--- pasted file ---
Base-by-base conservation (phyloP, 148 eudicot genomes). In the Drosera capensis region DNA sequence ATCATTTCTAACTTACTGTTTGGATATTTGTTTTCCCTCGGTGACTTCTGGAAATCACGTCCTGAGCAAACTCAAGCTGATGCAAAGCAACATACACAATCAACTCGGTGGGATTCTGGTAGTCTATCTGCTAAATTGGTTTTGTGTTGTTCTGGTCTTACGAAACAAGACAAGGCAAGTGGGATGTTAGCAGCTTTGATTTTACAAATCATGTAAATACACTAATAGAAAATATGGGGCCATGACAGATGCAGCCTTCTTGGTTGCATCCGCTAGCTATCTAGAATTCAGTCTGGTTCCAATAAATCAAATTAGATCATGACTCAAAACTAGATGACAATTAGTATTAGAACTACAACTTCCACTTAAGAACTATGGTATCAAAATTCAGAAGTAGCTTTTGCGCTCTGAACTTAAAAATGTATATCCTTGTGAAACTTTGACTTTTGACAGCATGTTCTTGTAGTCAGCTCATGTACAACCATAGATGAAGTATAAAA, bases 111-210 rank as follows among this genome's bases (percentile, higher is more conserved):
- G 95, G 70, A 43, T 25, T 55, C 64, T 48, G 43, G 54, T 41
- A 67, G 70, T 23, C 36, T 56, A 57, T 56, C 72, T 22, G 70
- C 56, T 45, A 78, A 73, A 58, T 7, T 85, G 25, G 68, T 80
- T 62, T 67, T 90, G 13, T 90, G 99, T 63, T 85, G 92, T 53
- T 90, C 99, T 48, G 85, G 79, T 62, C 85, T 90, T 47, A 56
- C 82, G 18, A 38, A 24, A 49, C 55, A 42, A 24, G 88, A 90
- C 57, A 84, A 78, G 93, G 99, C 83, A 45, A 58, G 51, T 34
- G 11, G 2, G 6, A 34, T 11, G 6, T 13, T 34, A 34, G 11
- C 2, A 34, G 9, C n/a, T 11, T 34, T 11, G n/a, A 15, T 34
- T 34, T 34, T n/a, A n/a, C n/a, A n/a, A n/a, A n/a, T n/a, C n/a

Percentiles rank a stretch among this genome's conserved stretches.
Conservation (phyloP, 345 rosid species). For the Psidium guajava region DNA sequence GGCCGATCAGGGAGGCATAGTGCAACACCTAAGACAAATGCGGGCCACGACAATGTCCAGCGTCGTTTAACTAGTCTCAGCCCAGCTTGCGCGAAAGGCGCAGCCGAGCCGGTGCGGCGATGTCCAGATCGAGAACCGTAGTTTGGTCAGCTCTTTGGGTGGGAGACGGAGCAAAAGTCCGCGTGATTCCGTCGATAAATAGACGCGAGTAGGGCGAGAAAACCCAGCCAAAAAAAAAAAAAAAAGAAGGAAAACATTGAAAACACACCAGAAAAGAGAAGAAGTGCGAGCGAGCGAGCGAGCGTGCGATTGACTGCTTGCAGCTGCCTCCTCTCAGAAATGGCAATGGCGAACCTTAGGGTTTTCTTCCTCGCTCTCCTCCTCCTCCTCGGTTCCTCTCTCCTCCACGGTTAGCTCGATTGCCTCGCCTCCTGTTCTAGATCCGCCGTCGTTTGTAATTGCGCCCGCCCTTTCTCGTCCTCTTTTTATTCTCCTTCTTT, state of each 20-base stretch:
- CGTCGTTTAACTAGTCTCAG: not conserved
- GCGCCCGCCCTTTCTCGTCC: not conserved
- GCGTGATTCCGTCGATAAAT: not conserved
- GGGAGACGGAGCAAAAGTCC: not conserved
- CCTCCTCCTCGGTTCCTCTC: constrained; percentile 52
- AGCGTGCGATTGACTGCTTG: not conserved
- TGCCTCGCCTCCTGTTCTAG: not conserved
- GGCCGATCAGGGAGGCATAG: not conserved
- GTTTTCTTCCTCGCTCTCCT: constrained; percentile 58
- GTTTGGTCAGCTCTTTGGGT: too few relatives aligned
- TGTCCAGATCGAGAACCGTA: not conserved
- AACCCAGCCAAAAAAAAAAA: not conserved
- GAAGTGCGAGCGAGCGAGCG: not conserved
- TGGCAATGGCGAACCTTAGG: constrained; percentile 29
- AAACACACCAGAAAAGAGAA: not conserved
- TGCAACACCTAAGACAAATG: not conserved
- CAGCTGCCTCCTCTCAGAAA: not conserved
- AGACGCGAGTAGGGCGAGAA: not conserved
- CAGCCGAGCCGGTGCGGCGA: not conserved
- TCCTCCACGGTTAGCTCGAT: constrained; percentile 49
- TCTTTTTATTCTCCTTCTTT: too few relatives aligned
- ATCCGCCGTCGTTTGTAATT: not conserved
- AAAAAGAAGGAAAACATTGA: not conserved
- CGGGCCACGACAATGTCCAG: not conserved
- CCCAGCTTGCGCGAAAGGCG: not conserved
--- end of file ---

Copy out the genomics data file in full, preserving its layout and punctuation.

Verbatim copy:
Base-by-base conservation (phyloP, 148 eudicot genomes). In the Drosera capensis region DNA sequence ATCATTTCTAACTTACTGTTTGGATATTTGTTTTCCCTCGGTGACTTCTGGAAATCACGTCCTGAGCAAACTCAAGCTGATGCAAAGCAACATACACAATCAACTCGGTGGGATTCTGGTAGTCTATCTGCTAAATTGGTTTTGTGTTGTTCTGGTCTTACGAAACAAGACAAGGCAAGTGGGATGTTAGCAGCTTTGATTTTACAAATCATGTAAATACACTAATAGAAAATATGGGGCCATGACAGATGCAGCCTTCTTGGTTGCATCCGCTAGCTATCTAGAATTCAGTCTGGTTCCAATAAATCAAATTAGATCATGACTCAAAACTAGATGACAATTAGTATTAGAACTACAACTTCCACTTAAGAACTATGGTATCAAAATTCAGAAGTAGCTTTTGCGCTCTGAACTTAAAAATGTATATCCTTGTGAAACTTTGACTTTTGACAGCATGTTCTTGTAGTCAGCTCATGTACAACCATAGATGAAGTATAAAA, bases 111-210 rank as follows among this genome's bases (percentile, higher is more conserved):
- G 95, G 70, A 43, T 25, T 55, C 64, T 48, G 43, G 54, T 41
- A 67, G 70, T 23, C 36, T 56, A 57, T 56, C 72, T 22, G 70
- C 56, T 45, A 78, A 73, A 58, T 7, T 85, G 25, G 68, T 80
- T 62, T 67, T 90, G 13, T 90, G 99, T 63, T 85, G 92, T 53
- T 90, C 99, T 48, G 85, G 79, T 62, C 85, T 90, T 47, A 56
- C 82, G 18, A 38, A 24, A 49, C 55, A 42, A 24, G 88, A 90
- C 57, A 84, A 78, G 93, G 99, C 83, A 45, A 58, G 51, T 34
- G 11, G 2, G 6, A 34, T 11, G 6, T 13, T 34, A 34, G 11
- C 2, A 34, G 9, C n/a, T 11, T 34, T 11, G n/a, A 15, T 34
- T 34, T 34, T n/a, A n/a, C n/a, A n/a, A n/a, A n/a, T n/a, C n/a

Percentiles rank a stretch among this genome's conserved stretches.
Conservation (phyloP, 345 rosid species). For the Psidium guajava region DNA sequence GGCCGATCAGGGAGGCATAGTGCAACACCTAAGACAAATGCGGGCCACGACAATGTCCAGCGTCGTTTAACTAGTCTCAGCCCAGCTTGCGCGAAAGGCGCAGCCGAGCCGGTGCGGCGATGTCCAGATCGAGAACCGTAGTTTGGTCAGCTCTTTGGGTGGGAGACGGAGCAAAAGTCCGCGTGATTCCGTCGATAAATAGACGCGAGTAGGGCGAGAAAACCCAGCCAAAAAAAAAAAAAAAAGAAGGAAAACATTGAAAACACACCAGAAAAGAGAAGAAGTGCGAGCGAGCGAGCGAGCGTGCGATTGACTGCTTGCAGCTGCCTCCTCTCAGAAATGGCAATGGCGAACCTTAGGGTTTTCTTCCTCGCTCTCCTCCTCCTCCTCGGTTCCTCTCTCCTCCACGGTTAGCTCGATTGCCTCGCCTCCTGTTCTAGATCCGCCGTCGTTTGTAATTGCGCCCGCCCTTTCTCGTCCTCTTTTTATTCTCCTTCTTT, state of each 20-base stretch:
- CGTCGTTTAACTAGTCTCAG: not conserved
- GCGCCCGCCCTTTCTCGTCC: not conserved
- GCGTGATTCCGTCGATAAAT: not conserved
- GGGAGACGGAGCAAAAGTCC: not conserved
- CCTCCTCCTCGGTTCCTCTC: constrained; percentile 52
- AGCGTGCGATTGACTGCTTG: not conserved
- TGCCTCGCCTCCTGTTCTAG: not conserved
- GGCCGATCAGGGAGGCATAG: not conserved
- GTTTTCTTCCTCGCTCTCCT: constrained; percentile 58
- GTTTGGTCAGCTCTTTGGGT: too few relatives aligned
- TGTCCAGATCGAGAACCGTA: not conserved
- AACCCAGCCAAAAAAAAAAA: not conserved
- GAAGTGCGAGCGAGCGAGCG: not conserved
- TGGCAATGGCGAACCTTAGG: constrained; percentile 29
- AAACACACCAGAAAAGAGAA: not conserved
- TGCAACACCTAAGACAAATG: not conserved
- CAGCTGCCTCCTCTCAGAAA: not conserved
- AGACGCGAGTAGGGCGAGAA: not conserved
- CAGCCGAGCCGGTGCGGCGA: not conserved
- TCCTCCACGGTTAGCTCGAT: constrained; percentile 49
- TCTTTTTATTCTCCTTCTTT: too few relatives aligned
- ATCCGCCGTCGTTTGTAATT: not conserved
- AAAAAGAAGGAAAACATTGA: not conserved
- CGGGCCACGACAATGTCCAG: not conserved
- CCCAGCTTGCGCGAAAGGCG: not conserved